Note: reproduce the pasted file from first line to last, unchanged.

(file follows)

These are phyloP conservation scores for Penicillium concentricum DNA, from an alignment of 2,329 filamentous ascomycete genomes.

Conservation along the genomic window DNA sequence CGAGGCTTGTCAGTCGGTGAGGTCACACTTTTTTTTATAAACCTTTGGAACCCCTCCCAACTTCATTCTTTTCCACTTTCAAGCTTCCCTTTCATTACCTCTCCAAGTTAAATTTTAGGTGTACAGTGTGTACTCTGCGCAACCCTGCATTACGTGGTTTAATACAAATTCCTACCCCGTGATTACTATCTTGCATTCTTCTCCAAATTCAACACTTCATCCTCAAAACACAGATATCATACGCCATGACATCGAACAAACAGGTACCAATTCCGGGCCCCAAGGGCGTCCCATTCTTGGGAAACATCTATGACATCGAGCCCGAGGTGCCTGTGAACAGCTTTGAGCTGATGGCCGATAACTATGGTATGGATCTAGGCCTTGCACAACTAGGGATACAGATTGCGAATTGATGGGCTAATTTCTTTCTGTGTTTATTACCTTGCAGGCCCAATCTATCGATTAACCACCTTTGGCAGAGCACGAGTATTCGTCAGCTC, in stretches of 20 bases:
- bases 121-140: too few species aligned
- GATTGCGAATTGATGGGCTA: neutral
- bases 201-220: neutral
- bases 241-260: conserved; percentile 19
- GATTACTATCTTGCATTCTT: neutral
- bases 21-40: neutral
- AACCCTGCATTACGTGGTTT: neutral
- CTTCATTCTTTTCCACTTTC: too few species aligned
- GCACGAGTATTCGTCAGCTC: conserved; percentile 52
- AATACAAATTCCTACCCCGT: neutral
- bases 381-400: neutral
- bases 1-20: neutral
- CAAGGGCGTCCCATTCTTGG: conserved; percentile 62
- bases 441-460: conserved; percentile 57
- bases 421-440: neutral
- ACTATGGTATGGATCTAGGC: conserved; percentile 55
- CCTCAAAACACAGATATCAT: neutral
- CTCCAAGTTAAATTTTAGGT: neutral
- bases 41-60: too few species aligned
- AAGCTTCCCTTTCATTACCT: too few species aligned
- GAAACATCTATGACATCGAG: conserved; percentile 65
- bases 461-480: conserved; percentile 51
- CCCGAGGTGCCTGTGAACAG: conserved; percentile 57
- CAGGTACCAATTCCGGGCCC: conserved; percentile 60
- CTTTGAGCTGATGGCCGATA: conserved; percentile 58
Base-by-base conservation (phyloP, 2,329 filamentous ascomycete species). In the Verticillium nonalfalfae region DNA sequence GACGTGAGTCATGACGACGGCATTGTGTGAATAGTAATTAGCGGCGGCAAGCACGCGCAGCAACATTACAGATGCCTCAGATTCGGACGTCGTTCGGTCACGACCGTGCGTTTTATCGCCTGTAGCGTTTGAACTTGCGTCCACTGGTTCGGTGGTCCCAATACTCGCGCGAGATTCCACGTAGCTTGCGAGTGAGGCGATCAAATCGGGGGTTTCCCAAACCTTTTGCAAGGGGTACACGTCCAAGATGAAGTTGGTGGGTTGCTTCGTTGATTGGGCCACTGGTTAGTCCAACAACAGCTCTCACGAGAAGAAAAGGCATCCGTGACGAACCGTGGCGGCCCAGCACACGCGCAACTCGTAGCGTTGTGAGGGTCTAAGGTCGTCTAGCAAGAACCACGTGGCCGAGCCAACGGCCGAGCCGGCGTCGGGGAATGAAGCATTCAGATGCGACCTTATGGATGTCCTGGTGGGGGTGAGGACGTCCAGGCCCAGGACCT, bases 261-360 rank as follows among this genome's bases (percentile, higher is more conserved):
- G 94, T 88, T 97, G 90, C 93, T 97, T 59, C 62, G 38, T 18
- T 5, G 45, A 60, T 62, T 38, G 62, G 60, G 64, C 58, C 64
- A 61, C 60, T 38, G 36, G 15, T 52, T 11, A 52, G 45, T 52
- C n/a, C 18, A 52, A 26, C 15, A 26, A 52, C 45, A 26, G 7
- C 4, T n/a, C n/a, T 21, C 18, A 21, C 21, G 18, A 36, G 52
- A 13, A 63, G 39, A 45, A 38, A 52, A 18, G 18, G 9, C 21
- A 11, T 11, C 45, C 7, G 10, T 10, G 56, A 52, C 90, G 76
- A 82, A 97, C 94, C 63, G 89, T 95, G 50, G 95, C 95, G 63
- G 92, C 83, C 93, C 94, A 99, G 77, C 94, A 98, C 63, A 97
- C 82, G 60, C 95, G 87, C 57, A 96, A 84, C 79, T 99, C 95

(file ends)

These are phyloP conservation scores for Penicillium concentricum DNA, from an alignment of 2,329 filamentous ascomycete genomes.

Conservation along the genomic window DNA sequence CGAGGCTTGTCAGTCGGTGAGGTCACACTTTTTTTTATAAACCTTTGGAACCCCTCCCAACTTCATTCTTTTCCACTTTCAAGCTTCCCTTTCATTACCTCTCCAAGTTAAATTTTAGGTGTACAGTGTGTACTCTGCGCAACCCTGCATTACGTGGTTTAATACAAATTCCTACCCCGTGATTACTATCTTGCATTCTTCTCCAAATTCAACACTTCATCCTCAAAACACAGATATCATACGCCATGACATCGAACAAACAGGTACCAATTCCGGGCCCCAAGGGCGTCCCATTCTTGGGAAACATCTATGACATCGAGCCCGAGGTGCCTGTGAACAGCTTTGAGCTGATGGCCGATAACTATGGTATGGATCTAGGCCTTGCACAACTAGGGATACAGATTGCGAATTGATGGGCTAATTTCTTTCTGTGTTTATTACCTTGCAGGCCCAATCTATCGATTAACCACCTTTGGCAGAGCACGAGTATTCGTCAGCTC, in stretches of 20 bases:
- bases 121-140: too few species aligned
- GATTGCGAATTGATGGGCTA: neutral
- bases 201-220: neutral
- bases 241-260: conserved; percentile 19
- GATTACTATCTTGCATTCTT: neutral
- bases 21-40: neutral
- AACCCTGCATTACGTGGTTT: neutral
- CTTCATTCTTTTCCACTTTC: too few species aligned
- GCACGAGTATTCGTCAGCTC: conserved; percentile 52
- AATACAAATTCCTACCCCGT: neutral
- bases 381-400: neutral
- bases 1-20: neutral
- CAAGGGCGTCCCATTCTTGG: conserved; percentile 62
- bases 441-460: conserved; percentile 57
- bases 421-440: neutral
- ACTATGGTATGGATCTAGGC: conserved; percentile 55
- CCTCAAAACACAGATATCAT: neutral
- CTCCAAGTTAAATTTTAGGT: neutral
- bases 41-60: too few species aligned
- AAGCTTCCCTTTCATTACCT: too few species aligned
- GAAACATCTATGACATCGAG: conserved; percentile 65
- bases 461-480: conserved; percentile 51
- CCCGAGGTGCCTGTGAACAG: conserved; percentile 57
- CAGGTACCAATTCCGGGCCC: conserved; percentile 60
- CTTTGAGCTGATGGCCGATA: conserved; percentile 58
Base-by-base conservation (phyloP, 2,329 filamentous ascomycete species). In the Verticillium nonalfalfae region DNA sequence GACGTGAGTCATGACGACGGCATTGTGTGAATAGTAATTAGCGGCGGCAAGCACGCGCAGCAACATTACAGATGCCTCAGATTCGGACGTCGTTCGGTCACGACCGTGCGTTTTATCGCCTGTAGCGTTTGAACTTGCGTCCACTGGTTCGGTGGTCCCAATACTCGCGCGAGATTCCACGTAGCTTGCGAGTGAGGCGATCAAATCGGGGGTTTCCCAAACCTTTTGCAAGGGGTACACGTCCAAGATGAAGTTGGTGGGTTGCTTCGTTGATTGGGCCACTGGTTAGTCCAACAACAGCTCTCACGAGAAGAAAAGGCATCCGTGACGAACCGTGGCGGCCCAGCACACGCGCAACTCGTAGCGTTGTGAGGGTCTAAGGTCGTCTAGCAAGAACCACGTGGCCGAGCCAACGGCCGAGCCGGCGTCGGGGAATGAAGCATTCAGATGCGACCTTATGGATGTCCTGGTGGGGGTGAGGACGTCCAGGCCCAGGACCT, bases 261-360 rank as follows among this genome's bases (percentile, higher is more conserved):
- G 94, T 88, T 97, G 90, C 93, T 97, T 59, C 62, G 38, T 18
- T 5, G 45, A 60, T 62, T 38, G 62, G 60, G 64, C 58, C 64
- A 61, C 60, T 38, G 36, G 15, T 52, T 11, A 52, G 45, T 52
- C n/a, C 18, A 52, A 26, C 15, A 26, A 52, C 45, A 26, G 7
- C 4, T n/a, C n/a, T 21, C 18, A 21, C 21, G 18, A 36, G 52
- A 13, A 63, G 39, A 45, A 38, A 52, A 18, G 18, G 9, C 21
- A 11, T 11, C 45, C 7, G 10, T 10, G 56, A 52, C 90, G 76
- A 82, A 97, C 94, C 63, G 89, T 95, G 50, G 95, C 95, G 63
- G 92, C 83, C 93, C 94, A 99, G 77, C 94, A 98, C 63, A 97
- C 82, G 60, C 95, G 87, C 57, A 96, A 84, C 79, T 99, C 95